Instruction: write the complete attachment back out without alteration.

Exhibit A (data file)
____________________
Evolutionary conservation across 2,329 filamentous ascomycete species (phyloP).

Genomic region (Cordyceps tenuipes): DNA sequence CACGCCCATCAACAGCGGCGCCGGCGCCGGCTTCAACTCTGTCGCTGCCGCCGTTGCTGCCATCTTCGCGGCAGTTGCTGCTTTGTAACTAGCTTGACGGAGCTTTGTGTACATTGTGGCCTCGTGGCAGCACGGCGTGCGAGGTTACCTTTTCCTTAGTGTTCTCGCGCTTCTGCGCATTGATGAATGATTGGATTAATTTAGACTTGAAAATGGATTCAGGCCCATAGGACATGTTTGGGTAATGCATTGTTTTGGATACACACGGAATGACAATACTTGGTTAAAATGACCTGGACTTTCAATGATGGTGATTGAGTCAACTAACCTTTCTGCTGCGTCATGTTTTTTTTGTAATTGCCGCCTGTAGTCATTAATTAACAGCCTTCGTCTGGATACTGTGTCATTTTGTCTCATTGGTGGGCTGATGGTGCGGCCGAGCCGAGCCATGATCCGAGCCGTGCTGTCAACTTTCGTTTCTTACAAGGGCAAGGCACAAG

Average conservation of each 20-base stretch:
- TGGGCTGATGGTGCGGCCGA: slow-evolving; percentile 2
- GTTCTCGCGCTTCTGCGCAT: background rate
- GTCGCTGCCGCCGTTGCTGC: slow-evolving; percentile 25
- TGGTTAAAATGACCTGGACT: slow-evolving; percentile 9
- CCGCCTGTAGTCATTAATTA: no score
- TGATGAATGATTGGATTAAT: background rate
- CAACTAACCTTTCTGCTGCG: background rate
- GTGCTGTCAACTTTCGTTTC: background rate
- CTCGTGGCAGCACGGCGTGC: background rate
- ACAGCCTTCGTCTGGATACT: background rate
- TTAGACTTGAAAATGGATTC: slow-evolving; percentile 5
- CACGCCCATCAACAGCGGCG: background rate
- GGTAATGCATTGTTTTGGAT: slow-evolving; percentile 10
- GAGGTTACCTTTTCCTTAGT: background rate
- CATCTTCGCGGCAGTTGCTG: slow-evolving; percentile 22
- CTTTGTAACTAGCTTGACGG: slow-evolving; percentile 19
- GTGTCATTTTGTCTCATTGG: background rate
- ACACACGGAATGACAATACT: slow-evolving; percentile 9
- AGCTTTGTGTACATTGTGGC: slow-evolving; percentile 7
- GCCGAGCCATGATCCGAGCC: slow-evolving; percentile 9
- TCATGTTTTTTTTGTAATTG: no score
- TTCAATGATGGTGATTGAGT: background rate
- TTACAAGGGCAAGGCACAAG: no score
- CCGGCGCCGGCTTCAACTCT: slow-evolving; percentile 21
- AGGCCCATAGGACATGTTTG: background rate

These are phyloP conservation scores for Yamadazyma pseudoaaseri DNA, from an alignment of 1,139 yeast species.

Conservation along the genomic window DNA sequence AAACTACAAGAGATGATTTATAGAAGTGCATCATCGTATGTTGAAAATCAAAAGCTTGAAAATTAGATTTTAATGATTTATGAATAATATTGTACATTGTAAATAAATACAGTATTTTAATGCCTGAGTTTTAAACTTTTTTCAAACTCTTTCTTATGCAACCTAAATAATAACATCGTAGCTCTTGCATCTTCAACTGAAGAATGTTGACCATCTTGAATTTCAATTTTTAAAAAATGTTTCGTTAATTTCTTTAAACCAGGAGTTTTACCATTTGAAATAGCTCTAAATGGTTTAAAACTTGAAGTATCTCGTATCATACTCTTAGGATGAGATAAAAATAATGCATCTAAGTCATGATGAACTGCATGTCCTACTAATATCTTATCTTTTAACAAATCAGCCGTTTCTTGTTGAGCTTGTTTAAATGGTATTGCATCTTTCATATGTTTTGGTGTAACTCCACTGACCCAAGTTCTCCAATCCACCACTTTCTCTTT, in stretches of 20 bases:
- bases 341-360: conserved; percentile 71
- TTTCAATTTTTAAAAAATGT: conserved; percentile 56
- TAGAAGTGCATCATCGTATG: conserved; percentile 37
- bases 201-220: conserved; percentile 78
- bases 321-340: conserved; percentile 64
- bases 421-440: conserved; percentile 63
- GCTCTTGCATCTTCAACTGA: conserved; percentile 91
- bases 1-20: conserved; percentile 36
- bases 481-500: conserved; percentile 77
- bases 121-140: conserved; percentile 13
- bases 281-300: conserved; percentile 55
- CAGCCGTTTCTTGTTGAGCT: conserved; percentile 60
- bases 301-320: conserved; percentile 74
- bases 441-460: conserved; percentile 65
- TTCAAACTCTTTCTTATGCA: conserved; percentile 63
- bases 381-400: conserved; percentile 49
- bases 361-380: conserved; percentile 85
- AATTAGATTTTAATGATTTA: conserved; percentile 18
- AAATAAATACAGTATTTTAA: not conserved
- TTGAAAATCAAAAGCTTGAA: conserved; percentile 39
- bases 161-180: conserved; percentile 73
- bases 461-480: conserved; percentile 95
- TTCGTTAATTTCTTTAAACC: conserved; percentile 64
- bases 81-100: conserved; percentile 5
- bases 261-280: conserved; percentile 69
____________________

Evolutionary conservation across 2,329 filamentous ascomycete species (phyloP).

Genomic region (Cordyceps tenuipes): DNA sequence CACGCCCATCAACAGCGGCGCCGGCGCCGGCTTCAACTCTGTCGCTGCCGCCGTTGCTGCCATCTTCGCGGCAGTTGCTGCTTTGTAACTAGCTTGACGGAGCTTTGTGTACATTGTGGCCTCGTGGCAGCACGGCGTGCGAGGTTACCTTTTCCTTAGTGTTCTCGCGCTTCTGCGCATTGATGAATGATTGGATTAATTTAGACTTGAAAATGGATTCAGGCCCATAGGACATGTTTGGGTAATGCATTGTTTTGGATACACACGGAATGACAATACTTGGTTAAAATGACCTGGACTTTCAATGATGGTGATTGAGTCAACTAACCTTTCTGCTGCGTCATGTTTTTTTTGTAATTGCCGCCTGTAGTCATTAATTAACAGCCTTCGTCTGGATACTGTGTCATTTTGTCTCATTGGTGGGCTGATGGTGCGGCCGAGCCGAGCCATGATCCGAGCCGTGCTGTCAACTTTCGTTTCTTACAAGGGCAAGGCACAAG

Average conservation of each 20-base stretch:
- TGGGCTGATGGTGCGGCCGA: slow-evolving; percentile 2
- GTTCTCGCGCTTCTGCGCAT: background rate
- GTCGCTGCCGCCGTTGCTGC: slow-evolving; percentile 25
- TGGTTAAAATGACCTGGACT: slow-evolving; percentile 9
- CCGCCTGTAGTCATTAATTA: no score
- TGATGAATGATTGGATTAAT: background rate
- CAACTAACCTTTCTGCTGCG: background rate
- GTGCTGTCAACTTTCGTTTC: background rate
- CTCGTGGCAGCACGGCGTGC: background rate
- ACAGCCTTCGTCTGGATACT: background rate
- TTAGACTTGAAAATGGATTC: slow-evolving; percentile 5
- CACGCCCATCAACAGCGGCG: background rate
- GGTAATGCATTGTTTTGGAT: slow-evolving; percentile 10
- GAGGTTACCTTTTCCTTAGT: background rate
- CATCTTCGCGGCAGTTGCTG: slow-evolving; percentile 22
- CTTTGTAACTAGCTTGACGG: slow-evolving; percentile 19
- GTGTCATTTTGTCTCATTGG: background rate
- ACACACGGAATGACAATACT: slow-evolving; percentile 9
- AGCTTTGTGTACATTGTGGC: slow-evolving; percentile 7
- GCCGAGCCATGATCCGAGCC: slow-evolving; percentile 9
- TCATGTTTTTTTTGTAATTG: no score
- TTCAATGATGGTGATTGAGT: background rate
- TTACAAGGGCAAGGCACAAG: no score
- CCGGCGCCGGCTTCAACTCT: slow-evolving; percentile 21
- AGGCCCATAGGACATGTTTG: background rate

These are phyloP conservation scores for Yamadazyma pseudoaaseri DNA, from an alignment of 1,139 yeast species.

Conservation along the genomic window DNA sequence AAACTACAAGAGATGATTTATAGAAGTGCATCATCGTATGTTGAAAATCAAAAGCTTGAAAATTAGATTTTAATGATTTATGAATAATATTGTACATTGTAAATAAATACAGTATTTTAATGCCTGAGTTTTAAACTTTTTTCAAACTCTTTCTTATGCAACCTAAATAATAACATCGTAGCTCTTGCATCTTCAACTGAAGAATGTTGACCATCTTGAATTTCAATTTTTAAAAAATGTTTCGTTAATTTCTTTAAACCAGGAGTTTTACCATTTGAAATAGCTCTAAATGGTTTAAAACTTGAAGTATCTCGTATCATACTCTTAGGATGAGATAAAAATAATGCATCTAAGTCATGATGAACTGCATGTCCTACTAATATCTTATCTTTTAACAAATCAGCCGTTTCTTGTTGAGCTTGTTTAAATGGTATTGCATCTTTCATATGTTTTGGTGTAACTCCACTGACCCAAGTTCTCCAATCCACCACTTTCTCTTT, in stretches of 20 bases:
- bases 341-360: conserved; percentile 71
- TTTCAATTTTTAAAAAATGT: conserved; percentile 56
- TAGAAGTGCATCATCGTATG: conserved; percentile 37
- bases 201-220: conserved; percentile 78
- bases 321-340: conserved; percentile 64
- bases 421-440: conserved; percentile 63
- GCTCTTGCATCTTCAACTGA: conserved; percentile 91
- bases 1-20: conserved; percentile 36
- bases 481-500: conserved; percentile 77
- bases 121-140: conserved; percentile 13
- bases 281-300: conserved; percentile 55
- CAGCCGTTTCTTGTTGAGCT: conserved; percentile 60
- bases 301-320: conserved; percentile 74
- bases 441-460: conserved; percentile 65
- TTCAAACTCTTTCTTATGCA: conserved; percentile 63
- bases 381-400: conserved; percentile 49
- bases 361-380: conserved; percentile 85
- AATTAGATTTTAATGATTTA: conserved; percentile 18
- AAATAAATACAGTATTTTAA: not conserved
- TTGAAAATCAAAAGCTTGAA: conserved; percentile 39
- bases 161-180: conserved; percentile 73
- bases 461-480: conserved; percentile 95
- TTCGTTAATTTCTTTAAACC: conserved; percentile 64
- bases 81-100: conserved; percentile 5
- bases 261-280: conserved; percentile 69